I was wearie of wandering
   And went me to reste
   Under a brod banke
   Bi a bourne side.

   And as I lay and leonede
   And lokede on the waters
   I slumbered in a sleping
   Hit sownede so murie.

Among the victims of Collins' penchant for vituperative style literary evaluation was one who was destined to become the Man of Letters par excellence, the most revered critical panjandrum of his day, Edmund Gosse (1849-1928), faithfully portrayed in his full-flowering incarnation as august Librarian of the House of Lords, as 'an elderly mandarin who prided himself on his coroneted friends'. His father, Philip Henry Gosse, was the celebrated naturalist and 'inventor' of the drawing-room aquarium. Edmund, losing his mother when he was seven, was brought up by his father, as recorded, in somewhat ungrateful, biased, and inaccurate fashion, in his classic Father and Son (1907). Obliged to earn a living, he found a bookish niche, starting work at the age of seventeen as an assistant librarian in the British Museum. …

The rest of this article is only available to active members of Questia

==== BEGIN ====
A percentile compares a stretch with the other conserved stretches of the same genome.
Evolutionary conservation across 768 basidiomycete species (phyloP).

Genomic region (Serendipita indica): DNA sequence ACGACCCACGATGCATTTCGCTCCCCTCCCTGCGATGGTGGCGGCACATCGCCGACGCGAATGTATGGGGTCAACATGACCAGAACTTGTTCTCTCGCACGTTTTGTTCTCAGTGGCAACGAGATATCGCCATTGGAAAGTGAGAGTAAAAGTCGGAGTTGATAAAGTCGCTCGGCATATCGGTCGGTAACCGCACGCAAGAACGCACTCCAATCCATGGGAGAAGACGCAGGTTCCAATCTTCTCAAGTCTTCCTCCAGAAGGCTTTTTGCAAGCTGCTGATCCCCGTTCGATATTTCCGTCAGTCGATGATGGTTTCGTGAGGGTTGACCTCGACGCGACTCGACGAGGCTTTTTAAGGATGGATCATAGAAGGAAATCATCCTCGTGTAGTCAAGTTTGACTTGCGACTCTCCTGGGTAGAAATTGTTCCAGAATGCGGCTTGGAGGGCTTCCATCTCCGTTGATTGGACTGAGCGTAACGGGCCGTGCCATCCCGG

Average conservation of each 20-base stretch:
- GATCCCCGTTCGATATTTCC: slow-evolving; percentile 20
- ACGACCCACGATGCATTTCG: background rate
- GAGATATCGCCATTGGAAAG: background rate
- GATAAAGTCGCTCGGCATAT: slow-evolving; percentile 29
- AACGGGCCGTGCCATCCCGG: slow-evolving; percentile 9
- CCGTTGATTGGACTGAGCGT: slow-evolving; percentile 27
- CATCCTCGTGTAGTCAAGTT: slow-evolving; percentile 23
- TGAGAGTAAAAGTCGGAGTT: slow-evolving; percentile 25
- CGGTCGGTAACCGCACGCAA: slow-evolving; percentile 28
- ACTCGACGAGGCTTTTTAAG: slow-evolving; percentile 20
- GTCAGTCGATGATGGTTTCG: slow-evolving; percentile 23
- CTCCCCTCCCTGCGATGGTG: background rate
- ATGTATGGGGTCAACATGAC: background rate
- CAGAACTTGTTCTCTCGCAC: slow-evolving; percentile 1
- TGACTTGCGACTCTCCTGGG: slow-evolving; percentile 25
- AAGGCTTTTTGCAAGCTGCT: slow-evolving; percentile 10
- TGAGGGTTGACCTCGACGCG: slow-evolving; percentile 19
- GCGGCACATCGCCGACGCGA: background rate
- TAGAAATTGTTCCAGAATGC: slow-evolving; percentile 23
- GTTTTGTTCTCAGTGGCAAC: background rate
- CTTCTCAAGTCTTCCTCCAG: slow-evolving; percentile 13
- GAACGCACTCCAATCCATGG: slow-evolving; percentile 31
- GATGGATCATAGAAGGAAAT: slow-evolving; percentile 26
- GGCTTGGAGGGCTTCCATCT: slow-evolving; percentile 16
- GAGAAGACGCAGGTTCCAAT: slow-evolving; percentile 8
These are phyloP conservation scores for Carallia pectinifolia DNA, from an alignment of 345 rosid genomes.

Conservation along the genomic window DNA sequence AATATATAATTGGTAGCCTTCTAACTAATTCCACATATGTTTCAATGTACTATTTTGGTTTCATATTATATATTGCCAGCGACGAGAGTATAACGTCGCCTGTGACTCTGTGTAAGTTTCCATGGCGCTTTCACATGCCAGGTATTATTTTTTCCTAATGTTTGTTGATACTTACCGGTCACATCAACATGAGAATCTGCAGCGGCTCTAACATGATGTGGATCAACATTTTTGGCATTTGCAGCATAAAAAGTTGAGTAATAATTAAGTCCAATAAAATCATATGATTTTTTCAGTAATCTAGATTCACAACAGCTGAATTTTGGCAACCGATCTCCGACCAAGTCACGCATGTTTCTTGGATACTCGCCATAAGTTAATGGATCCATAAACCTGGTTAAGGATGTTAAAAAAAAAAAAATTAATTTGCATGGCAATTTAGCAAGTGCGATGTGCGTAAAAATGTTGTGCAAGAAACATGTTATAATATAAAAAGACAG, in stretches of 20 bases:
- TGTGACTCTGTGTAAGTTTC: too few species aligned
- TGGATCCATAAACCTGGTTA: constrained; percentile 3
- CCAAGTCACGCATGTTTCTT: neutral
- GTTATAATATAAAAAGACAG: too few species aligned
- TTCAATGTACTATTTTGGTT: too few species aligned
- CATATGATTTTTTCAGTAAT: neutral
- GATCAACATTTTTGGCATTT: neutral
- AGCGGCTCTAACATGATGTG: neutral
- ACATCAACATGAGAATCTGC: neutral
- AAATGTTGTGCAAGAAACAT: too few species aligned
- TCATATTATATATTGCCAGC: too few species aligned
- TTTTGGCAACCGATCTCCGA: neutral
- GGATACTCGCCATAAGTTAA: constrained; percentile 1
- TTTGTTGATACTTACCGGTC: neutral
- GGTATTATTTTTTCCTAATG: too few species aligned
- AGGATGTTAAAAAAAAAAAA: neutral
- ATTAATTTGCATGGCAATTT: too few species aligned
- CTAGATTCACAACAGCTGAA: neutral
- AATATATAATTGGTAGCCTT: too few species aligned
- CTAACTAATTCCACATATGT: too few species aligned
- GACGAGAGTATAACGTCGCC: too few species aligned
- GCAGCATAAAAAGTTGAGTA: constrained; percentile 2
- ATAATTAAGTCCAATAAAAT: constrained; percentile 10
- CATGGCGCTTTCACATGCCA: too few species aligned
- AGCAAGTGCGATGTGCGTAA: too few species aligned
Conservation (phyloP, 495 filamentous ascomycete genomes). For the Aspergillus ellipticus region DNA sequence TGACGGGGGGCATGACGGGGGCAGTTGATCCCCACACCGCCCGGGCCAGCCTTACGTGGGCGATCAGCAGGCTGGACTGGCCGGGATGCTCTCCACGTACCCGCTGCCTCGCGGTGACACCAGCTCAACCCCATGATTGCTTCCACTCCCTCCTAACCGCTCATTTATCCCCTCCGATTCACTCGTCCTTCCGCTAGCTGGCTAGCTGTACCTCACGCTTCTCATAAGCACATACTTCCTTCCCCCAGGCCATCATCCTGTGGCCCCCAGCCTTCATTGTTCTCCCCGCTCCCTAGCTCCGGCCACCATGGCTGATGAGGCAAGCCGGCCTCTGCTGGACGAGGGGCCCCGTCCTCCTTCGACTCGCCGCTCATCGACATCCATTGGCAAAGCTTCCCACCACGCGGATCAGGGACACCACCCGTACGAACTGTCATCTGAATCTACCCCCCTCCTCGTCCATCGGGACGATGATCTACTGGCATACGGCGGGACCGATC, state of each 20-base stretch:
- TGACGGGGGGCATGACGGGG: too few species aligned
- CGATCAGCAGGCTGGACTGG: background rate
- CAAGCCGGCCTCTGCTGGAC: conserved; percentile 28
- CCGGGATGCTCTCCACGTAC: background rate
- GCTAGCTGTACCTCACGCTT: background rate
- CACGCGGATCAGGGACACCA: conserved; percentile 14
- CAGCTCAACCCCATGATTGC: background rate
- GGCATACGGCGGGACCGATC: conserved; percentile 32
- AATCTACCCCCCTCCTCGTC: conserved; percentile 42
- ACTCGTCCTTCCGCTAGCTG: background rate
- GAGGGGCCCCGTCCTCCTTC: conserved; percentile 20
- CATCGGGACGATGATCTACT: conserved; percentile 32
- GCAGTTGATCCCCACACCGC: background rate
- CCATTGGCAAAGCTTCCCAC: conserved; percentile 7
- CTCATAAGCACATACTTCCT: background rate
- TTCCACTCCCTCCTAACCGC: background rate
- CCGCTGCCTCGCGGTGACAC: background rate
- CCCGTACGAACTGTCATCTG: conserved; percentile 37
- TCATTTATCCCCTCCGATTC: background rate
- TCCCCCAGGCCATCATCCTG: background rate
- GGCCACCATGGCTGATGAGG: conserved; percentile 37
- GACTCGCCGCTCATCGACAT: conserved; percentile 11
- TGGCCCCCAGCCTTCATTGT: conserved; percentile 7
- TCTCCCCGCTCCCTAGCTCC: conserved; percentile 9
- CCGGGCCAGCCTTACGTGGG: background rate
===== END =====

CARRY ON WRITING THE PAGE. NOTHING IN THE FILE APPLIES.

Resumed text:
Already a member? Log in now.

Notes for this article

Add a new note
If you are trying to select text to create highlights or citations, remember that you must now click or tap on the first word, and then click or tap on the last word.
One moment ...
Default project is now your active project.
Project items

Items saved from this article

This article has been saved
Highlights (0)
Some of your highlights are legacy items.

Highlights saved before July 30, 2012 will not be displayed on their respective source pages.

You can easily re-create the highlights by opening the book page or article, selecting the text, and clicking “Highlight.”

Citations (0)
Some of your citations are legacy items.

Any citation created before July 30, 2012 will labeled as a “Cited page.” New citations will be saved as cited passages, pages or articles.

We also added the ability to view new citations from your projects or the book or article where you created them.

Notes (0)
Bookmarks (0)

You have no saved items from this article

Project items include:
  • Saved book/article
  • Highlights
  • Quotes/citations
  • Notes
  • Bookmarks
Cite this article

Cited article

Citations are available only to our active members.
Buy instant access to cite pages or passages in MLA, APA and Chicago citation styles.

(Einhorn, 1992, p. 25)

(Einhorn 25)

1. Lois J. Einhorn, Abraham Lincoln, the Orator: Penetrating the Lincoln Legend (Westport, CT: Greenwood Press, 1992), 25,

Note: primary sources have slightly different requirements for citation. Please see these guidelines for more information.

Cited article